Using Field Theory to Explore the Resourcefulness of Patients with Depression

Sunday, 27 July 2014

Chun-O Chien, RN, MSN
Psychiatric ward, National Cheng Kung University Hospital, Tainan, Taiwan
Chien-Yu Lai, RN, PhD
College of Nursing, Kaohsiung Medical University, Kaohsiung, Taiwan


 The purpose of this study was to explore the resourcefulness in patients with depression and to understand the personal or social resourcefulness expected by them.


 A qualitative research design based on Field Theory with the method of focus group interviewing was used.The participants were recruited via purposive sampling from outpatients department of a medical center in Southern Taiwan. Totally, seven adults with depression were invited and completed the full courses of focus group in this study. Closed groups with six interviews, two hours per time, were implemented to collect data. Content analysis was used to analyze the findings of this study. 


Three themes in terms of resourcefulness in patients with depression were concluded as follows. The first theme was “Personal resourcefulness”, including four subthemes such as “relieving emotional tension by self”, “problem solving”, “positive thinking”, and “self-efficacy”. Depressed adults were used to crying, writing diary, shouting and exercise to relieve their emotional tension. They had tried to avoid the stressors, shifting attention, using relaxation skills and doing some things they enjoyed to get rid of the distress. They also used active approaches such as positive self-encouragement and positive thinking to change their mind. Additionally, they possessed their religious belief and self-efficacy to believe that they can overcome the adversity.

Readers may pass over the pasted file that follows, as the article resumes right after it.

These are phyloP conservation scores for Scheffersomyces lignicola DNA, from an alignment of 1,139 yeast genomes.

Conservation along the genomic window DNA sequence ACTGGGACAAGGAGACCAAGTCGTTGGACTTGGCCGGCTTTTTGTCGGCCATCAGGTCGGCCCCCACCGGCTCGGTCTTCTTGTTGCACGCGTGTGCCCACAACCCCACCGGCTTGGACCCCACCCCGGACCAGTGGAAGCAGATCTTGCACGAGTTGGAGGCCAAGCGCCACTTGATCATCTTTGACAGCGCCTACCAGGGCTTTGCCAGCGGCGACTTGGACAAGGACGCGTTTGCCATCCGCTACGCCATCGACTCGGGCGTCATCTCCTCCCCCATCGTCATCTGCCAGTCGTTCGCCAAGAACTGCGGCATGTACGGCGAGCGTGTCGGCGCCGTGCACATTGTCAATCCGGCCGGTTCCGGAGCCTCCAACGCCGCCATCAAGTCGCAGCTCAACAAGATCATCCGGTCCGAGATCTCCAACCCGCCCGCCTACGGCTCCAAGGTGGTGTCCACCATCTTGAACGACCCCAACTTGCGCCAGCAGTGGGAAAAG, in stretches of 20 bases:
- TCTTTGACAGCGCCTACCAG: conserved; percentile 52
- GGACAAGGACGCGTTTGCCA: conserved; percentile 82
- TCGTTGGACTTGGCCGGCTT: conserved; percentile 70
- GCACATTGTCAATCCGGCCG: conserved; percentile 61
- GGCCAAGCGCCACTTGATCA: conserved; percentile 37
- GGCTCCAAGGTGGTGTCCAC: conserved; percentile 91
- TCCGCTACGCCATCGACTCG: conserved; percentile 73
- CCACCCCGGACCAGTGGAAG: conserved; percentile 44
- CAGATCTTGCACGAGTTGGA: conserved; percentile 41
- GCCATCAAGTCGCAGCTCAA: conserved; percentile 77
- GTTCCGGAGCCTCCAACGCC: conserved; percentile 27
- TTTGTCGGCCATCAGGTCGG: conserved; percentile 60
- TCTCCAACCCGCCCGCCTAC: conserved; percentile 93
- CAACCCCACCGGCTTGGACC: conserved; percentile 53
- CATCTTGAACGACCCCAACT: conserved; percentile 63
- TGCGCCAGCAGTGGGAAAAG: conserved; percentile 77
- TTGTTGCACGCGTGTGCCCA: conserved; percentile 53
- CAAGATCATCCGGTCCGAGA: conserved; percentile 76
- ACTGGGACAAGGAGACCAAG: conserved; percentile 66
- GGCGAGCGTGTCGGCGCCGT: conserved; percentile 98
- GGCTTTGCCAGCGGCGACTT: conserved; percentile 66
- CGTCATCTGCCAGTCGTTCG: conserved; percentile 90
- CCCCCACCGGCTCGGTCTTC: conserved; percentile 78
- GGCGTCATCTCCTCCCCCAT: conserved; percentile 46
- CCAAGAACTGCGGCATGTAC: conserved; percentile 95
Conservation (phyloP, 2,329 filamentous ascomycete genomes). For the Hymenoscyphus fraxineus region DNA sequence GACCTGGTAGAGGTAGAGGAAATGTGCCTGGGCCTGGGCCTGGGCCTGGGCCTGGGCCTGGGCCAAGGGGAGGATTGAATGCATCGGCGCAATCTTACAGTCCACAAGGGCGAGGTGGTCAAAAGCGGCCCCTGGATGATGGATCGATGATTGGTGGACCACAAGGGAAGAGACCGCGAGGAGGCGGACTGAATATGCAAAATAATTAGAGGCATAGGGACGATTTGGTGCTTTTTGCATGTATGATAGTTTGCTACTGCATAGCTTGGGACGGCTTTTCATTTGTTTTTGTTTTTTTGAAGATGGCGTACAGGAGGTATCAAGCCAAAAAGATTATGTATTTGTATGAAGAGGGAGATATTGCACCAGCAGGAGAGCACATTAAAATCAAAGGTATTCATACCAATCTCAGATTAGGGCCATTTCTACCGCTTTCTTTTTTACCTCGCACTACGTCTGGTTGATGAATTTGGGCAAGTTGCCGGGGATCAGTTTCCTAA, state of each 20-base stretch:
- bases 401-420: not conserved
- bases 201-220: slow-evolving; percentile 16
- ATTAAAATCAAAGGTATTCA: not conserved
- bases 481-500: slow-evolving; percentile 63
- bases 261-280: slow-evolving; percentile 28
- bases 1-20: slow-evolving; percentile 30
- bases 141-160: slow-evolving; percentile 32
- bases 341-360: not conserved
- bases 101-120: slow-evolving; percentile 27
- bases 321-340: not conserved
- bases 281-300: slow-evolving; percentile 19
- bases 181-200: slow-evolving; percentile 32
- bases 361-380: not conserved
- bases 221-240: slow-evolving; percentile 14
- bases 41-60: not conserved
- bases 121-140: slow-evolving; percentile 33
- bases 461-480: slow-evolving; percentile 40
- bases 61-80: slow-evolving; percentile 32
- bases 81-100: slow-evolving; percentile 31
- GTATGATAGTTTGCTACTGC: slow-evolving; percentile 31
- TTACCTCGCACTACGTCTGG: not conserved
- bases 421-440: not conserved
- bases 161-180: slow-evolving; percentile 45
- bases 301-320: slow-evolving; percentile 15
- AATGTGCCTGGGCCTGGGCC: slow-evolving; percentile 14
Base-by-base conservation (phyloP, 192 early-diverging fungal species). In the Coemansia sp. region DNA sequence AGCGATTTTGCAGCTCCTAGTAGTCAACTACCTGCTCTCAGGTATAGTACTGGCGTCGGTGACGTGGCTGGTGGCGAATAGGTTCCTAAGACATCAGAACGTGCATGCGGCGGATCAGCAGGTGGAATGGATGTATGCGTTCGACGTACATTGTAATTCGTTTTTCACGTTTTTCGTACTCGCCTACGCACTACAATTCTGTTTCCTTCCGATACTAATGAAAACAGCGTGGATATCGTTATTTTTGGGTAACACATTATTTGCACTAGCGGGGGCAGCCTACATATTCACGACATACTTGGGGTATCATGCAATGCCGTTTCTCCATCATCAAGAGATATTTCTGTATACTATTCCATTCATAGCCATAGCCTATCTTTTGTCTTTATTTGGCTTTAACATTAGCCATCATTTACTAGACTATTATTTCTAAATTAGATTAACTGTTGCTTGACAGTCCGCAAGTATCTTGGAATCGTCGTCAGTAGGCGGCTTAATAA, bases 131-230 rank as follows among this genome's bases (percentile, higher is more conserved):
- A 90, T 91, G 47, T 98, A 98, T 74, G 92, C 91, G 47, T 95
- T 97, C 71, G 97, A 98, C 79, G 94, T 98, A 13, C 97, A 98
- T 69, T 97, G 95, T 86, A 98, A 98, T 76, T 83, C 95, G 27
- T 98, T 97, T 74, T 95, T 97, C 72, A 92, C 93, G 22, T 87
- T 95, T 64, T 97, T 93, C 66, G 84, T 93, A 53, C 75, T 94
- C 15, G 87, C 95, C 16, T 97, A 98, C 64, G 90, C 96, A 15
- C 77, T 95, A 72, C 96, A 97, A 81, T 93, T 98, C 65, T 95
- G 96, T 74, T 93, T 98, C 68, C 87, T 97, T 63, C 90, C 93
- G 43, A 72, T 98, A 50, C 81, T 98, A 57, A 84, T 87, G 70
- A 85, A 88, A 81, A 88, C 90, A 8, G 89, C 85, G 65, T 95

Another theme, “social resourcefulness” was also used to get help from two types of social resources. The first subtheme is “informal resources” including families, friends and/or relative others. “Conveying a help-seeking message”, “talking to others”, “asking help from the right person”, and “being with people” were the means they would apply. The second subtheme is “formal resources” indicating physicians, psychologists, family education centers and community counseling services.

The third theme involved “the ways to get resourcefulness” with two accesses, including “the way for personal resourcefulness” and “the way for social resourcefulness”. Depressed adults expected themselves to effectively use self-efficacy, positive thinking and ways of relieving emotional tension by a well-planned daily schedule or a notice board to remind ones of their personal resources. In addition, in order to acquire listening, company, and timely guidance from others, “to get involved in social support systems” was what they need.


The findings of this study provide clinical staffs to have better understanding about depressed adults’ skills of resourcefulness which they usually used. Knowing the gaps in successfully performing the ability of resourcefulness, the training programs constituting resourcefulness skills will be suggested to develop for patients with depression.